National Domestic Violence Hotline. (n.d.). Love is respect. Retrieved from https://www.loveisrespect.org/
National Domestic Violence Hotline. (2014, May 29). What is gaslighting? Retrieved from https://www.thehotline.org/2014/05/what-is-gaslighting/
O’Byrne, R., Hansen, S., & Rapley, M. (2008). ‘‘If a girl doesn’t say ‘no’. . .’’: Young men, rape and claims of “insufficient knowledge.” Journal of Community & Applied Social Psychology, 18(3), 168–193.
O’Byrne, R., Rapley, M., & Hansen, S. (2006). “You couldn’t say ‘no,’ could you?”: Young men’s understandings of sexual refusal. Feminism & Psychology, 16(2), 133–154.
Orchowski, L. M., & Gidycz, C. A. (2015). Psychological consequences associated with positive and negative responses to disclosure of sexual assault among college women: A prospective study. Violence Against Women, 21(7), 803–823.
Rainy. (2015, September 16). Why do I stay? Radio Rookies. WNYC. Retrieved from https://www.wnyc.org/story/why-do-i-stay/
Rausch, M. A. (2016). Systemic acceptance of same-sex relationships and the impact on intimate partner violence among cisgender identified lesbian and queer individuals. Journal of Creativity in Mental Health, 11(3–4), 270–284.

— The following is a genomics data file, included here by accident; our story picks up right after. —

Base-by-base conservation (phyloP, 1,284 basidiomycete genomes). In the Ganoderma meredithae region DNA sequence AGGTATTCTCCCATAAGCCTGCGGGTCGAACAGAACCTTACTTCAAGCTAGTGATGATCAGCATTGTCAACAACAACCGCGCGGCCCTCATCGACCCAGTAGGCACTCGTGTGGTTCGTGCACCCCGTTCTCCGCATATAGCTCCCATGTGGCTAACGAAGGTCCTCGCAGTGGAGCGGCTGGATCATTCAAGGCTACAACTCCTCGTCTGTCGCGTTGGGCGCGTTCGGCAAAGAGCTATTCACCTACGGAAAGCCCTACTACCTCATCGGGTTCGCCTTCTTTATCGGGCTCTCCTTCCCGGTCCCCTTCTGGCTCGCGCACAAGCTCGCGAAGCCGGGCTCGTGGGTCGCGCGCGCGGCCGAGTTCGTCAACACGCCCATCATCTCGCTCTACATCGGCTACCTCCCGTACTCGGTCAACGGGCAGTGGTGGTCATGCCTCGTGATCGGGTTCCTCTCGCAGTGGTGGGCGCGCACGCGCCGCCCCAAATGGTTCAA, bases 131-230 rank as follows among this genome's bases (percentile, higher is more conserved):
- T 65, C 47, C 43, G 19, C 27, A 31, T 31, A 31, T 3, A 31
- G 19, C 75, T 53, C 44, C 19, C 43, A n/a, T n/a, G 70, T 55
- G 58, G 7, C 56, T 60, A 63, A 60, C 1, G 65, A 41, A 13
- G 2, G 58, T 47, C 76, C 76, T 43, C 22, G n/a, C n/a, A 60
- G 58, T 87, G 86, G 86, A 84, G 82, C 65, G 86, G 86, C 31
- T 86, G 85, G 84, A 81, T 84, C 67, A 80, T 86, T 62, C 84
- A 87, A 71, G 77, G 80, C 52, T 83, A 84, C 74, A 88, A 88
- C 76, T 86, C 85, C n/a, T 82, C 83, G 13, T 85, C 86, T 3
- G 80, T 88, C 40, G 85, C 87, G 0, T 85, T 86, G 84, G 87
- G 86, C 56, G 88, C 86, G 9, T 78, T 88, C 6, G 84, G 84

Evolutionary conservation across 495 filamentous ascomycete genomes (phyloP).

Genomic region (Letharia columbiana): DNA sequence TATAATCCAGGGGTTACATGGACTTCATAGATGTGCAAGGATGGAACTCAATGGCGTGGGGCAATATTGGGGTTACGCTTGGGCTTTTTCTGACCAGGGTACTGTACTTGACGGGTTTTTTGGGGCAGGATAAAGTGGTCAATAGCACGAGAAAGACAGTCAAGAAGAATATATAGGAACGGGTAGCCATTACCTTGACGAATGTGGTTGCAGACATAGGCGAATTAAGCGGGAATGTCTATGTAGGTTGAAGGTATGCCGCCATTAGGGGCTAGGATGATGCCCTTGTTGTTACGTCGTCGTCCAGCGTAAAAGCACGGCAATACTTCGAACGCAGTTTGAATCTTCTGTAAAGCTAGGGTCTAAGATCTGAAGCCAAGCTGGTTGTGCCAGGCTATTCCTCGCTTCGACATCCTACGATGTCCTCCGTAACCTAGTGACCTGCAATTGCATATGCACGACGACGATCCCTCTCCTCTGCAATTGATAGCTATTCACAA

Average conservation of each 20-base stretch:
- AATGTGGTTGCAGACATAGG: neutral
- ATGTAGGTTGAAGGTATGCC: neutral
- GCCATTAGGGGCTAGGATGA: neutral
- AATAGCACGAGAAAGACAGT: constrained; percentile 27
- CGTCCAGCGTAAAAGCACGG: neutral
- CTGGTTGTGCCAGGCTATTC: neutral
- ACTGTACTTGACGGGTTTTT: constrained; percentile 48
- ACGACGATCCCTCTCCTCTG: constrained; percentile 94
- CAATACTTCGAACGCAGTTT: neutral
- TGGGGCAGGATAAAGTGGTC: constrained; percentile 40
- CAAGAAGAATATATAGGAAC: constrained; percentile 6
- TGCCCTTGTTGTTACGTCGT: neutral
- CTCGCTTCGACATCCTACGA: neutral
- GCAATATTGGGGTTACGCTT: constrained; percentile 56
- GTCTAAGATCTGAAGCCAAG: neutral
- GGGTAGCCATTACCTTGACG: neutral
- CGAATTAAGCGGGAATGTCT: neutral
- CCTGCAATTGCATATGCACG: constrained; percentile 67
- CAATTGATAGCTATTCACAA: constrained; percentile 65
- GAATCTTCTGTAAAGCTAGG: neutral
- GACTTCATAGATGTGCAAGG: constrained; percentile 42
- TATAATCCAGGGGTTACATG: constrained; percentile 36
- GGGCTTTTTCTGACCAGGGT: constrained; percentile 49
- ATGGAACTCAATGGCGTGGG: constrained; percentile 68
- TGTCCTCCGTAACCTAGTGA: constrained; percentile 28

Rennison, C. M. (2002). Rape and sexual assault: Reporting to police and medical attention, 1992–2000. Retrieved from https://www.bjs.gov/content/pub/pdf/rsarp00.pdf
Stith, S. M. (2006). Future directions in intimate partner violence prevention research. Journal of Aggression, Maltreatment & Trauma, 13(3–4), 229–244.
Taylor, L. R., & Gaskin-Laniyan, N. (n.d.). Sexual assault in abusive relationships. NIJ Journal, 256. Retrieved from https://www.defendyourself.org/documents/jr000256d-sexualAssault.pdf
Tina. (2015, January 25). When you’re the abuser. Represent. Retrieved from https://www.youthcomm.org/story/id/FCYU-2015-01-24.html
Tina. (2015, September 16). Living both sides of abuse, and choosing neither. Radio Rookies. WNYC. Retrieved from https://www.wnyc.org/story/living-both-sides/
Tjaden, P., & Thoennes, N. (2000). Extent, nature, and consequences of intimate partner violence: Findings from the national violence against women survey. US Department of Justice. Retrieved from https://www.ncjrs.gov/pdffiles1/nij/181867.pdf
van Schalkwyk, S., Boonzaier, F., & Gobodo-Madikizela, P. (2014). “Selves” in contradiction: Power and powerlessness in South African shelter residents’ narratives of leaving abusive heterosexual relationships. Feminism & Psychology, 24(3), 314–331.
WNYC. (2015, September 16). Where to find help. Retrieved from https://www.wnyc.org/story/where-find-help/
Woodyatt, C. R., & Stephenson, R. (2016). Emotional intimate partner violence experienced by men in same-sex relationships. Culture, Health & Sexuality, 18(10), 1137–1149.
Yale Sexual Harassment and Assault Response & Education Center. (n.d.). Sexual Misconduct—Intimate Partner Violence. Retrieved from https://sharecenter.yale.edu/information-about-sexual-misconduct/forms-sexual-violence/intimate-partner-violence